There also needs to be an industrial strategy that encourages and protects local manufacturing as well as a different local government funding model.

The urban social movement in South Africa is at a nadir now compared to the heady days of the late-1970s and throughout the 1980s, a time when there was real potential for a transformative urban agenda. Gassroots structures are emerging vis a vis the service delivery protests, but the electorate generally still seems to view the ANC-as-government as the vehicle to deliver on their aspirations.

There is therefore not yet a significantly powerful and widespread urban social movement and mass consciousness that can have the effects required on the government’s macro policies and state programmes at the local level. Nevertheless the seeds of a strategic awareness are being planted by organisations like the Federation of the Urban Poor (FedUp) and abahlali Base Mjondolo (both shack dwellers’ organisations).

Progressive professionals interested in pro-poor reforms should consider ways of debating an alternative to the status quo.

This conversation cannot however happen in a voluntarist way: professionals individually and collectively reflect the broader social division of labour in our society, and many of us will continue to perform functions for public sector clients that objectively serve the interests of the dominant classes without being perturbed; those of us who are conscious of and live the contradiction between our ideal of a pro-poor city and our objective functions in professional work, neither individually nor collectively have the power to effect the significant political changes required to make sustainable human settlements not only possible but also likely to happen.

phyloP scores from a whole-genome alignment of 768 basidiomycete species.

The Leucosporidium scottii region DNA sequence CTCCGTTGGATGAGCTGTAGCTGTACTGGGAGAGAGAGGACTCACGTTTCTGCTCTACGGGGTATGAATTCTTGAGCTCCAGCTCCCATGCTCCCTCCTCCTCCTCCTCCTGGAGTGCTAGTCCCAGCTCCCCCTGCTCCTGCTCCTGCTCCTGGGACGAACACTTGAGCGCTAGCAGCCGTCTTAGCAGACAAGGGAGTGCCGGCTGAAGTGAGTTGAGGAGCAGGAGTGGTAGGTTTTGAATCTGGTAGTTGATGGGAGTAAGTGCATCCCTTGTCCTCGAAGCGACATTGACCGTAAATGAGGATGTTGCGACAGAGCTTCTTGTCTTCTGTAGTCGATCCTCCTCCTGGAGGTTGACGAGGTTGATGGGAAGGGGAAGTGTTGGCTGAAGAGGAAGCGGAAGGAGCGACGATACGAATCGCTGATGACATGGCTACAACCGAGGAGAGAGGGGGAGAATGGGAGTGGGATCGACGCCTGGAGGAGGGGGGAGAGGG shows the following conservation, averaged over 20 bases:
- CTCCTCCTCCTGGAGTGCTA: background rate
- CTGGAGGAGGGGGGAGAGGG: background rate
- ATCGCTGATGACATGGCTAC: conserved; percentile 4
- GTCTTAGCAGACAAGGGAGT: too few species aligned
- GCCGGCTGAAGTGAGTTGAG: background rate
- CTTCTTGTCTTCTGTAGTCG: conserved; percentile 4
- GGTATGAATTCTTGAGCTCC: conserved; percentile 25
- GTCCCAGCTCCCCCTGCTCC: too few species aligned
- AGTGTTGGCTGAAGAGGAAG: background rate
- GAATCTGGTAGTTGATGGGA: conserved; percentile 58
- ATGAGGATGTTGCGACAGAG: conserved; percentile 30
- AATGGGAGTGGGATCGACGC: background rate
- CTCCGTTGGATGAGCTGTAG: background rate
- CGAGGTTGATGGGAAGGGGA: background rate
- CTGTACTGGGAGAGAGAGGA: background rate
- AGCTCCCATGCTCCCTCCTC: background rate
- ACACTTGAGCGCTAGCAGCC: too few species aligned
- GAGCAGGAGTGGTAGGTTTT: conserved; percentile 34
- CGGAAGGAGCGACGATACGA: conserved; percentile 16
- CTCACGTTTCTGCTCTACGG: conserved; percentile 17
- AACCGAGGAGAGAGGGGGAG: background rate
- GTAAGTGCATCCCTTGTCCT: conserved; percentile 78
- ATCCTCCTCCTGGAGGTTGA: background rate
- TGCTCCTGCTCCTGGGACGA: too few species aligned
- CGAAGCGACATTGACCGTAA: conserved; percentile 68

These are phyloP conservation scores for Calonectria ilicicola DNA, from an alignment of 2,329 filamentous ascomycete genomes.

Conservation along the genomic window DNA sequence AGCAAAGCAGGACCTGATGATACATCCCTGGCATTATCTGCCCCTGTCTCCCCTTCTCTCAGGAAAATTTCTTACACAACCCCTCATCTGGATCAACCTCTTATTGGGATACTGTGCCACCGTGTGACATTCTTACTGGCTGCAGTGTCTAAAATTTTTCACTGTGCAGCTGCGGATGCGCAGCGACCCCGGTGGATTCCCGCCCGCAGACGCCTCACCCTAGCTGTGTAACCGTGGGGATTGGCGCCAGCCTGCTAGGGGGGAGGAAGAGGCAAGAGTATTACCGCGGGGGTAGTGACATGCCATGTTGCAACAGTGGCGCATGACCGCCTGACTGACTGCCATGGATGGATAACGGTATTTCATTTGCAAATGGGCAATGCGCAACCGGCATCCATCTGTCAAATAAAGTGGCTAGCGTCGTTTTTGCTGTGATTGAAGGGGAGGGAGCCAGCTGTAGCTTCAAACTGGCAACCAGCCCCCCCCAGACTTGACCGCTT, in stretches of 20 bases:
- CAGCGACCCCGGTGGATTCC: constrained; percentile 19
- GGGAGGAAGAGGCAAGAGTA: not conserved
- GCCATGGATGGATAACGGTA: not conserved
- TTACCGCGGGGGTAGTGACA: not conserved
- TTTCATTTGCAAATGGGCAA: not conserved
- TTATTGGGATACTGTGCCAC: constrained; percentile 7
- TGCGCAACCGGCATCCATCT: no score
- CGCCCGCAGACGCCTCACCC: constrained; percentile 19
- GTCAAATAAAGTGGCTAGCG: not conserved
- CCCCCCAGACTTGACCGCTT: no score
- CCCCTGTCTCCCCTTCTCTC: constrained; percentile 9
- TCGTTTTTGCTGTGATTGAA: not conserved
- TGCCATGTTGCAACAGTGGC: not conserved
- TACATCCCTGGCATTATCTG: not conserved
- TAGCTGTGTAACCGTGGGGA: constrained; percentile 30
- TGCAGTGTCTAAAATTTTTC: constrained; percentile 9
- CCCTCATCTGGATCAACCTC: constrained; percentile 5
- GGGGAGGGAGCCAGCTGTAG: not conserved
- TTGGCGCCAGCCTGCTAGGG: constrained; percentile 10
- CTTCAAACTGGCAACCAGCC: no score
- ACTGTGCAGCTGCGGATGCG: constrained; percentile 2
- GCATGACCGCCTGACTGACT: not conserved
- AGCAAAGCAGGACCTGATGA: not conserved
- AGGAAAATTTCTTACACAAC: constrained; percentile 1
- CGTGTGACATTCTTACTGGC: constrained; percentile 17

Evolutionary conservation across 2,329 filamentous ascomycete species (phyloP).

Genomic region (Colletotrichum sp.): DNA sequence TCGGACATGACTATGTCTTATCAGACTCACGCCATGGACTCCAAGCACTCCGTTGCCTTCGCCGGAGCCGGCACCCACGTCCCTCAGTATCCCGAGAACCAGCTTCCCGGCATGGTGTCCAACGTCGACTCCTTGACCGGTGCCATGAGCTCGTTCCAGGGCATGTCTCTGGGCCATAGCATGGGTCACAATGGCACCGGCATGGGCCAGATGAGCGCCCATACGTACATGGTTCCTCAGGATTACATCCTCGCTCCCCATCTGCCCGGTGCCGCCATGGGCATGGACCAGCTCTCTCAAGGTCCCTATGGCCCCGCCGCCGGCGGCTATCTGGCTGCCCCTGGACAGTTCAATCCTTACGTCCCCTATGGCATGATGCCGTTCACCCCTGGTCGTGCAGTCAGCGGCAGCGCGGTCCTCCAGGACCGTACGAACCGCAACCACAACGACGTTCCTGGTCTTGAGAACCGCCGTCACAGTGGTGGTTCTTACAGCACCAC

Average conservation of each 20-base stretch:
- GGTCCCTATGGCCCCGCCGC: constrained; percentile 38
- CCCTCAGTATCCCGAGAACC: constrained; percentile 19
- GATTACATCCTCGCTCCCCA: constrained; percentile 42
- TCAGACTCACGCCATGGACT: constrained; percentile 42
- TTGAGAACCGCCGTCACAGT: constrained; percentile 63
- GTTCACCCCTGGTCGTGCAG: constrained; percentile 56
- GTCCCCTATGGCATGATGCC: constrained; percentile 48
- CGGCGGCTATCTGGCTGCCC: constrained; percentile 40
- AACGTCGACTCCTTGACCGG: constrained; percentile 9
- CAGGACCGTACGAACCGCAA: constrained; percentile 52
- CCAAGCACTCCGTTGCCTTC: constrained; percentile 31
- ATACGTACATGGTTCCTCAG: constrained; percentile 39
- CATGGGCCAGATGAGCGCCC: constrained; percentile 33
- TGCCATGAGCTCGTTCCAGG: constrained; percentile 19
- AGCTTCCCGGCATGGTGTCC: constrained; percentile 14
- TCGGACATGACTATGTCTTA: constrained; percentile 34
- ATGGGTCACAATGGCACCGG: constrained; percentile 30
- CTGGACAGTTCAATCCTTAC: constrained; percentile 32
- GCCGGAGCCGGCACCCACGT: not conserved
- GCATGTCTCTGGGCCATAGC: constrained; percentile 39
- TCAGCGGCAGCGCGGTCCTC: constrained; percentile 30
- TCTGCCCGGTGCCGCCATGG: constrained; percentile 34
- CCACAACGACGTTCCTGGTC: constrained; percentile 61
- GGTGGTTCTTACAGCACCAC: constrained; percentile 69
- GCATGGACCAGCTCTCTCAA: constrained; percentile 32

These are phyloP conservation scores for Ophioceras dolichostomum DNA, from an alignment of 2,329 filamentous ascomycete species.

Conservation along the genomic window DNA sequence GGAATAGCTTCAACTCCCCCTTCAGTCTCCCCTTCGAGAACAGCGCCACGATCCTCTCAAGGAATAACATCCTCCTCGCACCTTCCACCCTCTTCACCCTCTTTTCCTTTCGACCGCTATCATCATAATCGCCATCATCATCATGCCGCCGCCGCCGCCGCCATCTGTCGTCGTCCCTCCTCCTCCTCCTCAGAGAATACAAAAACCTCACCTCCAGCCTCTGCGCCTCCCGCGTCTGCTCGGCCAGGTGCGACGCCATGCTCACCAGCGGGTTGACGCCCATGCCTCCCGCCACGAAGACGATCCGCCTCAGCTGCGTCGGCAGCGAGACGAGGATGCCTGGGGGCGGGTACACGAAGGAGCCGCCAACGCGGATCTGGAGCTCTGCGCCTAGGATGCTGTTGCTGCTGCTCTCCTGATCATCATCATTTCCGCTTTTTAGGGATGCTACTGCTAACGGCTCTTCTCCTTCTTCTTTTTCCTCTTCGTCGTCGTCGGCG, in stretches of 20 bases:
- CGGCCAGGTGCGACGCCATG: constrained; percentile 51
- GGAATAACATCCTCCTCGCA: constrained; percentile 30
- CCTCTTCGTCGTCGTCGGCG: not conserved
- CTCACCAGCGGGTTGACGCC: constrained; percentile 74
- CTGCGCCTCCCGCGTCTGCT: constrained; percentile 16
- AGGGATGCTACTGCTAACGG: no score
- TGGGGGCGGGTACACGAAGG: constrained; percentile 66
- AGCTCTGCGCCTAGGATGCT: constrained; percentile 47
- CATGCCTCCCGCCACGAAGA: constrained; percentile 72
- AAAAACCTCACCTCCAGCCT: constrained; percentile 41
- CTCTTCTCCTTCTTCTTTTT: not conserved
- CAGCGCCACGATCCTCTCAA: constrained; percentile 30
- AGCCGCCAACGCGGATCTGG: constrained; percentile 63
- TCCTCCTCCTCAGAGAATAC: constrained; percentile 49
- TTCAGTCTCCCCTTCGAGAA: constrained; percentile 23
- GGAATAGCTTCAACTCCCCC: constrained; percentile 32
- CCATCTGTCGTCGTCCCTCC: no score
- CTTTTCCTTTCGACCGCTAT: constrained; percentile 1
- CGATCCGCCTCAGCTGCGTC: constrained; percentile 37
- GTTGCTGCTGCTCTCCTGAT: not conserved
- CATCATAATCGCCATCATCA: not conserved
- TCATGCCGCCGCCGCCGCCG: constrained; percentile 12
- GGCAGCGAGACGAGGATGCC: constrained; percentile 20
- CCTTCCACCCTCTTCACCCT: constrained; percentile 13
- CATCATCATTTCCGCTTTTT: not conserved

Ours is a role of encouraging debate, planting ideas and being available to support the birth as well as the autonomy of emerging social movements.

Dr Hendler is an independent development analyst and practitioner who advises on urban development and affordable housing and development finance.

This is part of a National Dialogue initiative launched in March by the Ministry of Economic Development in association with the Cape Times and the SA New Economics Network. Copies of earlier contributions to the dialogue can be found via the SANE website,